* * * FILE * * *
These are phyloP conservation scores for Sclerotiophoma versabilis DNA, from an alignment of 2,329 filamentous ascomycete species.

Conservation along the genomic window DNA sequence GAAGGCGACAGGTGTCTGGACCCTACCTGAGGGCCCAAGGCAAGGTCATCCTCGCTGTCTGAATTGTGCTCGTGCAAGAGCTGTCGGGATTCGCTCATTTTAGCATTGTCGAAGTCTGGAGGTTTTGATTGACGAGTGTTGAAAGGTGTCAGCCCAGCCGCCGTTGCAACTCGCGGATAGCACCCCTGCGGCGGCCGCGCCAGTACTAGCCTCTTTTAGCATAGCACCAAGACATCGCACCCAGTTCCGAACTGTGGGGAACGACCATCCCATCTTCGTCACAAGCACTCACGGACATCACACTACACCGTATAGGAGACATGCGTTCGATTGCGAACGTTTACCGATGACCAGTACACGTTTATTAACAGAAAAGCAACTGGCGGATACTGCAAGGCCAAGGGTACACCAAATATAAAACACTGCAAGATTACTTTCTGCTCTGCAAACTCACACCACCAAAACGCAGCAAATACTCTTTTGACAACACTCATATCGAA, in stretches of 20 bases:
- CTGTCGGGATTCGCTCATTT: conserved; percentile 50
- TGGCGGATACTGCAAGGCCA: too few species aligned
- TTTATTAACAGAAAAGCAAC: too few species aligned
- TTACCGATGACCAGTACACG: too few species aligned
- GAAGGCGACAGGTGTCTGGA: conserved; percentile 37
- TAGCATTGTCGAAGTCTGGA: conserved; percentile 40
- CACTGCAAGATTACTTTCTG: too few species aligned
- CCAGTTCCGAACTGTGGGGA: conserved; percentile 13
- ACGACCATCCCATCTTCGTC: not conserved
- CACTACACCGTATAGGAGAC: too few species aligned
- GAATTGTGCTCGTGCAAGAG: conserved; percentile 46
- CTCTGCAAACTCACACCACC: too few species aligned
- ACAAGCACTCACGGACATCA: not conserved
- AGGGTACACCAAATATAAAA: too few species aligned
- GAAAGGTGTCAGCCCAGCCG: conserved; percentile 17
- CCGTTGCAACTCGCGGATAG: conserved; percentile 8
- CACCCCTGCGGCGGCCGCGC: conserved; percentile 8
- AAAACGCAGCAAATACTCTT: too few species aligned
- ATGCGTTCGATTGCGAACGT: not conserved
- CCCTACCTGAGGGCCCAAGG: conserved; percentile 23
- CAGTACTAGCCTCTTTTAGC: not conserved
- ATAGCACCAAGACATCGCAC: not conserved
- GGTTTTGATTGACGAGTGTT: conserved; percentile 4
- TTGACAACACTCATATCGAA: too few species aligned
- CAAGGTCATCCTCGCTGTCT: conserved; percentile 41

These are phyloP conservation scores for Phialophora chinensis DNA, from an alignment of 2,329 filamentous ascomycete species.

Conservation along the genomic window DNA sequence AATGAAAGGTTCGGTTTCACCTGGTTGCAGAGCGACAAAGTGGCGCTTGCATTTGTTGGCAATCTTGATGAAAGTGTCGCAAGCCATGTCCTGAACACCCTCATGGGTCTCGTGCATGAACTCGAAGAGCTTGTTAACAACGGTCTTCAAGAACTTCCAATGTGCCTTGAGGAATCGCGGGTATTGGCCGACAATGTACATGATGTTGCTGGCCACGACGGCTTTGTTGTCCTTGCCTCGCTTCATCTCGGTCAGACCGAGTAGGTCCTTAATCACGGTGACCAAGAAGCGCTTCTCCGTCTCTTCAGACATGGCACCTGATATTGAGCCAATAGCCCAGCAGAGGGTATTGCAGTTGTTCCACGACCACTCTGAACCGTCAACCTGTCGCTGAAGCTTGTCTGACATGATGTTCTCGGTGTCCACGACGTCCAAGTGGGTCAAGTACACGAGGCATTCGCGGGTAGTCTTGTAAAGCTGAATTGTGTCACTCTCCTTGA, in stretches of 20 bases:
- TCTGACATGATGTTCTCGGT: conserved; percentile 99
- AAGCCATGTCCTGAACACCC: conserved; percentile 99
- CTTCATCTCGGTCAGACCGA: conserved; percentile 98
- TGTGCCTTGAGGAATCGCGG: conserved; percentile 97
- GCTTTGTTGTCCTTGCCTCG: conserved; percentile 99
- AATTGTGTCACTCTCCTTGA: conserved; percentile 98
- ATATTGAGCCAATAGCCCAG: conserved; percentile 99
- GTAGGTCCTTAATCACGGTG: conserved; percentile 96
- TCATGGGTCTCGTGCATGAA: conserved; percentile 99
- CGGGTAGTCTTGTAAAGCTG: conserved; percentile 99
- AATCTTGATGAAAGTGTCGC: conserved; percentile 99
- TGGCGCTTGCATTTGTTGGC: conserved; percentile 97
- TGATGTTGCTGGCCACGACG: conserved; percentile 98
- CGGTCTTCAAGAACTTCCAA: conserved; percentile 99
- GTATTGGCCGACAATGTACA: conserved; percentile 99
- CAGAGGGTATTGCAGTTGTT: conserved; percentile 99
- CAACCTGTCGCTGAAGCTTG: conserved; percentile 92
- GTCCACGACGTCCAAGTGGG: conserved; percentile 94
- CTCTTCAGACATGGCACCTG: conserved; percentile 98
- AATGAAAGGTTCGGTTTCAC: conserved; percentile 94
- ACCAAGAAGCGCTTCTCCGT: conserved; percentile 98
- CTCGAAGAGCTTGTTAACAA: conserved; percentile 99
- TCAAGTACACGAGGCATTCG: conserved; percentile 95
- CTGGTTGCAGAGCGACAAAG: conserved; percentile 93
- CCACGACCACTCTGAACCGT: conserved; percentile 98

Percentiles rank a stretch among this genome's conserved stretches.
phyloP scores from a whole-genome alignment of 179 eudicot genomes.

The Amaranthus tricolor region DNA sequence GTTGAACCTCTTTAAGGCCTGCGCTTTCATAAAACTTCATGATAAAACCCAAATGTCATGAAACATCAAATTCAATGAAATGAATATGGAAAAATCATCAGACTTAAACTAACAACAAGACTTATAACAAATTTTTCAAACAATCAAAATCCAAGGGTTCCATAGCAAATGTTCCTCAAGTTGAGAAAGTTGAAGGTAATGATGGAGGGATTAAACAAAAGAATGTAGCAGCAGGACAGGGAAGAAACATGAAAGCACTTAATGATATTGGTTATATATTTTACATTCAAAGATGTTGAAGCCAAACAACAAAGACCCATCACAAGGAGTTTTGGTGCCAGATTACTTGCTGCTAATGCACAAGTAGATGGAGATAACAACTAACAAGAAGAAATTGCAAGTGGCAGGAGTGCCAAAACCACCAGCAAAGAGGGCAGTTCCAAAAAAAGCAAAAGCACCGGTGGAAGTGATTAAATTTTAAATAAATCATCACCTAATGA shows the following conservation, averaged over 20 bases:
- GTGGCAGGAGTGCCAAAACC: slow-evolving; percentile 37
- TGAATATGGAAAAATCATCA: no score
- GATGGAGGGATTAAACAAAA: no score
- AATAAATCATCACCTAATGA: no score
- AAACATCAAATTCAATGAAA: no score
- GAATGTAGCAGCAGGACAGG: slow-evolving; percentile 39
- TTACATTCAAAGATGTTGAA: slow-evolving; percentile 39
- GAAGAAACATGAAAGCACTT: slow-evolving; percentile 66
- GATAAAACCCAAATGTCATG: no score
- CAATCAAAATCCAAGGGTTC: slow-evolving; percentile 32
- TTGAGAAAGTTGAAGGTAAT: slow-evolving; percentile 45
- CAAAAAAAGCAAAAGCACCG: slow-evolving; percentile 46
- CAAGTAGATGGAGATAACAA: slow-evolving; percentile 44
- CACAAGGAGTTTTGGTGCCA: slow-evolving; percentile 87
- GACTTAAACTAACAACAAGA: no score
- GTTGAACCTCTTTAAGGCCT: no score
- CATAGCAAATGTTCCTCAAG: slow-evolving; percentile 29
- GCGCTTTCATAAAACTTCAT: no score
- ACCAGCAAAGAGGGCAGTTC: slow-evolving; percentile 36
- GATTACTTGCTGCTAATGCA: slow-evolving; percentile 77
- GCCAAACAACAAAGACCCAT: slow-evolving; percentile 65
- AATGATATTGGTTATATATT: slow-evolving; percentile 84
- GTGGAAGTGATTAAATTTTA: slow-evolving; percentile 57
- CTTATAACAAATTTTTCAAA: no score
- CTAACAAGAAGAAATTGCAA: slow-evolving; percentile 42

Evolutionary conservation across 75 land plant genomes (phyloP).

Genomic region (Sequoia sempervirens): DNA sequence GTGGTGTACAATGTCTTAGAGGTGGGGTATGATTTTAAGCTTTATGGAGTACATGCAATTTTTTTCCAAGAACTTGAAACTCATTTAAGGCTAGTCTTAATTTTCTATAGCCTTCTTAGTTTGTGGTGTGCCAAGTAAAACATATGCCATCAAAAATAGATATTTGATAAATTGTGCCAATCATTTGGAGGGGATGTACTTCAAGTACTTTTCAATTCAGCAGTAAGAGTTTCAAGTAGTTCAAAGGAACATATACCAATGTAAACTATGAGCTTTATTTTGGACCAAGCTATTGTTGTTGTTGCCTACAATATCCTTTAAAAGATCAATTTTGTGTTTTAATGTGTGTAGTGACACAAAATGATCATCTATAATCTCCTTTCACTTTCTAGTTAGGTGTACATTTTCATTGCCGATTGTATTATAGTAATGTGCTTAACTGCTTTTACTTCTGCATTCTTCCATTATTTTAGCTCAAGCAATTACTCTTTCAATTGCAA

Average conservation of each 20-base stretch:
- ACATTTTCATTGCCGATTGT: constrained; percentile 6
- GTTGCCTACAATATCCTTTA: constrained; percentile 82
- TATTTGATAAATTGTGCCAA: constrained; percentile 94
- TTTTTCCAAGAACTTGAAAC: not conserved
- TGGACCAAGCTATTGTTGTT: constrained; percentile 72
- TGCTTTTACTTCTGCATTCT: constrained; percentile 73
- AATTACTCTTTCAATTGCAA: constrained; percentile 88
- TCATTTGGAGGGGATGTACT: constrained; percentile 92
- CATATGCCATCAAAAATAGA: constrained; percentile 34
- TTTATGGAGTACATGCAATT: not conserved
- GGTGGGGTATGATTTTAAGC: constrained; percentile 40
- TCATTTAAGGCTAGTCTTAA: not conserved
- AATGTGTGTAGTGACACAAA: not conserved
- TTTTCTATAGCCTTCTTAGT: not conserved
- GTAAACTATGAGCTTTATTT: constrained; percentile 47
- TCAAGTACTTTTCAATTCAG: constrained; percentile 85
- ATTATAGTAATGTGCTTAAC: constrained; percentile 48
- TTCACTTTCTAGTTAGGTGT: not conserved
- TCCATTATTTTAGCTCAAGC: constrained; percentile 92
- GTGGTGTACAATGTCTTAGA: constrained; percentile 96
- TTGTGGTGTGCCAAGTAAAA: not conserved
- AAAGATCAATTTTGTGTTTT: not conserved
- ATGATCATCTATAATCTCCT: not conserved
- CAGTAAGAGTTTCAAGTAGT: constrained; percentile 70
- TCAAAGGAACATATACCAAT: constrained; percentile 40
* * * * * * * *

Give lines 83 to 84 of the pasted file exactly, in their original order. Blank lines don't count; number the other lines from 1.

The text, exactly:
Evolutionary conservation across 75 land plant genomes (phyloP).

Genomic region (Sequoia sempervirens): DNA sequence GTGGTGTACAATGTCTTAGAGGTGGGGTATGATTTTAAGCTTTATGGAGTACATGCAATTTTTTTCCAAGAACTTGAAACTCATTTAAGGCTAGTCTTAATTTTCTATAGCCTTCTTAGTTTGTGGTGTGCCAAGTAAAACATATGCCATCAAAAATAGATATTTGATAAATTGTGCCAATCATTTGGAGGGGATGTACTTCAAGTACTTTTCAATTCAGCAGTAAGAGTTTCAAGTAGTTCAAAGGAACATATACCAATGTAAACTATGAGCTTTATTTTGGACCAAGCTATTGTTGTTGTTGCCTACAATATCCTTTAAAAGATCAATTTTGTGTTTTAATGTGTGTAGTGACACAAAATGATCATCTATAATCTCCTTTCACTTTCTAGTTAGGTGTACATTTTCATTGCCGATTGTATTATAGTAATGTGCTTAACTGCTTTTACTTCTGCATTCTTCCATTATTTTAGCTCAAGCAATTACTCTTTCAATTGCAA